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Poverty adds to chaos in Aceh and Sri Lanka
ONE MONTH after the tsunami disaster struck the coasts of the Indian Ocean the costs are still being counted. The death toll has gone way over 250,000 with the figure for Aceh, northern Sumatra now a massive 228,000. The jobs of half a million more in that country were also destroyed.
Clare Doyle, International Secretariat, Committee for a Workers' International
But how many tens of thousands of lives could have been saved by an adequate warning system? The total cost of the death and destruction wreaked on 26 December is in the billions of dollars; yet the cost of installing an early warning system is between $20 million-$30 million.
And now, how many of the millions of homeless are still to die because of the bungling, mishandling and undoubtedly widespread corruption surrounding the distribution of aid and essential medical supplies?
A report released by the World Health Organisation last weekend talks of the 'chaos' wrought by the Indonesian military and civilian agencies in Aceh, only making a bad situation in the camps even more unbearable.
In Sri Lanka, too, there has been huge discontent expressed by those made homeless - both about their immediate squalid conditions but also about the plans for their future homes.
A plan to build 60 new towns three miles or so inland to replace villages destroyed on the Sri Lankan coast, has been hastily drawn up with no consultation with the displaced people themselves or consideration for cultural differences in the population.
"Not once have we been asked how or where we want to live", said a fisherman living in a tent near the beach. "Everything about it (Siribopura, the new town) is wrong. It's going to turn into a slum within a year".
Cancel the poor people's debts!
PRESIDENT CHANDRIKA Kuma-rasinghe has also insisted that people wanting to rebuild their own houses and restart their lives should take out loans through private banks. The United Socialist Party (CWI, Sri Lanka) has said no way! No more crippling debt!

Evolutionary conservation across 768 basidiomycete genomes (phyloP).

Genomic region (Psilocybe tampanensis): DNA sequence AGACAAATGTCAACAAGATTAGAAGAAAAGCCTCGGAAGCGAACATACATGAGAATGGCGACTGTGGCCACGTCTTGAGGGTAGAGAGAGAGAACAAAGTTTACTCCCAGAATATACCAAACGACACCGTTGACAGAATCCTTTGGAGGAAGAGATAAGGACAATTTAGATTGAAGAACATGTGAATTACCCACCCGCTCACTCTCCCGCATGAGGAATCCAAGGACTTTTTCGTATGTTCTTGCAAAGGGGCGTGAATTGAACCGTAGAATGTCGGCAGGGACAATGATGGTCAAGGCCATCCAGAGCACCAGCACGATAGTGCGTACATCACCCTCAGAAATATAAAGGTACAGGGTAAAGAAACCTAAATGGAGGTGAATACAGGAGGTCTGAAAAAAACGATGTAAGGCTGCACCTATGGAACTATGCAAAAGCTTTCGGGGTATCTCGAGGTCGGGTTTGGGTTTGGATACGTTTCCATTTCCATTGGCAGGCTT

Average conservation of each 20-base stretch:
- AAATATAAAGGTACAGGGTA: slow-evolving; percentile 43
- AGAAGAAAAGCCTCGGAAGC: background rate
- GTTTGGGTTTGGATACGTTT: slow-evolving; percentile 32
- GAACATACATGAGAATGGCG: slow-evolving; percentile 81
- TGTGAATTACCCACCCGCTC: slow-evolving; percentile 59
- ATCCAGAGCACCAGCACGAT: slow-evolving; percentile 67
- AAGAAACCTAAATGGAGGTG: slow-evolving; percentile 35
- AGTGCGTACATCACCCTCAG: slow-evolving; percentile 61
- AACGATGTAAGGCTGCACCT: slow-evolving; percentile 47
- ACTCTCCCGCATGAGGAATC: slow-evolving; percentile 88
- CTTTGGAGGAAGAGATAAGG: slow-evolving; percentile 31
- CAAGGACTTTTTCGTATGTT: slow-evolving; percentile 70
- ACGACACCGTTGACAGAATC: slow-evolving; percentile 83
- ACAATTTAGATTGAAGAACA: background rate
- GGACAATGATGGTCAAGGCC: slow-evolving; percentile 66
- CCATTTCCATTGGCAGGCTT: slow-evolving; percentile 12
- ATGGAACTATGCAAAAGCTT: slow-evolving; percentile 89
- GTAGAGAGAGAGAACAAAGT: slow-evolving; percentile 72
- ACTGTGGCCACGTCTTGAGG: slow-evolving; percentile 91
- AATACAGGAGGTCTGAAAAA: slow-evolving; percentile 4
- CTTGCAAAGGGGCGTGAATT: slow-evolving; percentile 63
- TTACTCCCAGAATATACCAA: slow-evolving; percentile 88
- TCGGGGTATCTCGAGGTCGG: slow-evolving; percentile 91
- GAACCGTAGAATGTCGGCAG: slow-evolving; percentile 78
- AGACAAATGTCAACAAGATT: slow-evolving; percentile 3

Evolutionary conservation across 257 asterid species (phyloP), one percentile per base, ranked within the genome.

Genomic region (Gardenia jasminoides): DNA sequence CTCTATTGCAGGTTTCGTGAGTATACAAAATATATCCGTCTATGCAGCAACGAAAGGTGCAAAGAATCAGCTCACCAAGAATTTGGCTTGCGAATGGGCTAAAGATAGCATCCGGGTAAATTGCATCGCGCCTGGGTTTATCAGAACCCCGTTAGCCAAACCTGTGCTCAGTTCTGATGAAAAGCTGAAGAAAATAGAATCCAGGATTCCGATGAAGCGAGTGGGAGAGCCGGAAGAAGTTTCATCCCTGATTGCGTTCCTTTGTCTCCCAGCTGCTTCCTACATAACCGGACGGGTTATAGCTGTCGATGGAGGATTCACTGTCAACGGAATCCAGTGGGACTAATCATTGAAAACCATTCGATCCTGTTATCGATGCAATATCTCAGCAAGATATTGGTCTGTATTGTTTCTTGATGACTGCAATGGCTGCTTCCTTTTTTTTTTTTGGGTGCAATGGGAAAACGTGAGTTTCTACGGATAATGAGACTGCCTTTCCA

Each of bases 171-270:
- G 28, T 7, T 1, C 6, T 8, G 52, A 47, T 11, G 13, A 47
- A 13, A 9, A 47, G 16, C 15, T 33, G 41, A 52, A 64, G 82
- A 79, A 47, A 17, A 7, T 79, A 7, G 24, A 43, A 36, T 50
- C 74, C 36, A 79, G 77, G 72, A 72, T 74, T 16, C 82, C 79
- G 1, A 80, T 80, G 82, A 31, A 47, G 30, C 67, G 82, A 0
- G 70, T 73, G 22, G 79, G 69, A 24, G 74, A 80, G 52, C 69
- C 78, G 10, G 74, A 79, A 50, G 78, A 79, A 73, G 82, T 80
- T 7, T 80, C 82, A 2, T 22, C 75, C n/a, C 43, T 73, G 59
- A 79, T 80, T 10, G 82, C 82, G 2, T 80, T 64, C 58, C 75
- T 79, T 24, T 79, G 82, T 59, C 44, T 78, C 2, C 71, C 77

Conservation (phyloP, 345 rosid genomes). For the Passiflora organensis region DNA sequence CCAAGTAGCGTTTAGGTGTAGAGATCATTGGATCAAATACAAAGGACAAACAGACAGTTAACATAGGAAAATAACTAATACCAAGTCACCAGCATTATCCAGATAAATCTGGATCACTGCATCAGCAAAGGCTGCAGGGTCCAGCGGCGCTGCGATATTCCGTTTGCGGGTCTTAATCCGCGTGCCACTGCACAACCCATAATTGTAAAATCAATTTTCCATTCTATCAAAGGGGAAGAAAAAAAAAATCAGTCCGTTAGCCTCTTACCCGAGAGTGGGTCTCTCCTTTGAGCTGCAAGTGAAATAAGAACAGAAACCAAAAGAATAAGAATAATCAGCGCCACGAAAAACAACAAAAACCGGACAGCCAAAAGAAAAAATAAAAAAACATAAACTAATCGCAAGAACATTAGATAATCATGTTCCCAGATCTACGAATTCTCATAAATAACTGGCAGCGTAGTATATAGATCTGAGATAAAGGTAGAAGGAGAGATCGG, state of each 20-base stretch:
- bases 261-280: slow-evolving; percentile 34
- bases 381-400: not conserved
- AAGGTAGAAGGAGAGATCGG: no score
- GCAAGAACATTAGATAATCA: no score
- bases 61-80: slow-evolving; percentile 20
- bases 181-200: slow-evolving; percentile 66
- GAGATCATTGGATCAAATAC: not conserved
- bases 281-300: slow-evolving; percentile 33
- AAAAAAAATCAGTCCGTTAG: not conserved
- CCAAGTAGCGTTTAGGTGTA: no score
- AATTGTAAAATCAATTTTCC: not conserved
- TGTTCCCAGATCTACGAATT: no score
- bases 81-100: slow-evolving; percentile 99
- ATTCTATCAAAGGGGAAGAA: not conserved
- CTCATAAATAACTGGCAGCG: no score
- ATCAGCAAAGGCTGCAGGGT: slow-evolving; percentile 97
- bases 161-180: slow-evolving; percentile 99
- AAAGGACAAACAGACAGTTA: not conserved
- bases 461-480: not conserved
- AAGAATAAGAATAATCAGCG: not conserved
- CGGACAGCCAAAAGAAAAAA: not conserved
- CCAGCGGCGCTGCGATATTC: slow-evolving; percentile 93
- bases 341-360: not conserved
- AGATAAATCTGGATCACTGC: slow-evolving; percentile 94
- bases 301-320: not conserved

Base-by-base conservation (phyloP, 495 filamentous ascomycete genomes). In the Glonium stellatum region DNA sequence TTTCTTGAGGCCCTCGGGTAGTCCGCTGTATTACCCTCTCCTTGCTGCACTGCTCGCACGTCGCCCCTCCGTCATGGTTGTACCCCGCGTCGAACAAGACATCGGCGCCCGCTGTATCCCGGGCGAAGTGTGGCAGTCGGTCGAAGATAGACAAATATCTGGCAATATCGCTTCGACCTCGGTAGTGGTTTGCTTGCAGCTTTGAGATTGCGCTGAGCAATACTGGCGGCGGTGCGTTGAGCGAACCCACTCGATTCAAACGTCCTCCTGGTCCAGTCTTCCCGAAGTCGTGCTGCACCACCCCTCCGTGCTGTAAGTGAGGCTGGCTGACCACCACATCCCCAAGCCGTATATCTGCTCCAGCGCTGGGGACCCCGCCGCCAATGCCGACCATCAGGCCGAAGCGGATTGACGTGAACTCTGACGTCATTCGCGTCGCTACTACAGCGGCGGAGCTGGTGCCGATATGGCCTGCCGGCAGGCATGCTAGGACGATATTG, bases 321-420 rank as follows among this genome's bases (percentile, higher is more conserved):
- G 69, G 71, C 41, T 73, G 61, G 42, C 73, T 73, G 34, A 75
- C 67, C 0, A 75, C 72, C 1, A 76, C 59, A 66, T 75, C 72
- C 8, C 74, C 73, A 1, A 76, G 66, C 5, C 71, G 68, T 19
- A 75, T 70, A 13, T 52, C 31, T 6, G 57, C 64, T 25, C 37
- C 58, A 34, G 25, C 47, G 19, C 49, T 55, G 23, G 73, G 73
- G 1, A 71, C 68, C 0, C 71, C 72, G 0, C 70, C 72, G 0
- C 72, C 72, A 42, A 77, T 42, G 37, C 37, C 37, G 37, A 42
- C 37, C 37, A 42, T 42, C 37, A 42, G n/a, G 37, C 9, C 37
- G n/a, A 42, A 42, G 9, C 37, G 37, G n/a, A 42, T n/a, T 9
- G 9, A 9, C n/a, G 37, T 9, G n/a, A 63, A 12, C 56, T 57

If some of the country's debt to the world's banks and governments is being cancelled, says the USP, those resources should be used to cancel all the debts of the poverty-stricken small farmers and fishermen of Sri Lanka. Full compensation to all those who have lost their homes and livelihoods. Interest-free loans for re-starting any small endeavours of the tsunami-stricken people. Nationalisation of the banks to make this possible.
Rebuilding the infrastructure in Sri Lanka, including railways and roads, where they existed and improving on them is a tall order and will require billions of dollars. The money should be switched, says the USP, from military expenditure into a massive programme of public works.
In Sri Lanka, in Aceh and throughout the region, all relief and rebuilding should be under the control of elected representatives of workers, of displaced people in the camps and other poor people.
Poverty and war in Aceh
TALK OF rebuilding the infrastructure of Aceh is almost farcical, since hardly any existed. Though the Indonesian military forces have been helping firms like ExxonMobil extract the mineral wealth of the province, and making themselves rich in the process, the majority of Aceh's population lived on the brink of total destitution. Faith in life is fading.
Indonesia's president, Susilo Bambang Yudhoyono, is now trying to convince donors and world imperialism he is intent on bringing the 30-year long war between Aceh liberation fighters (mainly organised by Gam) and the Indonesian Army (the TNA) to an end.
There are due to be talks between his government and the Aceh separatists in Helsinki this week. But it is clear that the TNA has no intention of relinquishing their iron grip on Aceh.
Hopes of peace
IN SRI Lanka, there have been some moves towards re-starting the peace talks between the separatist Tamil Tigers (LTTE) of the north and the Sri Lankan government.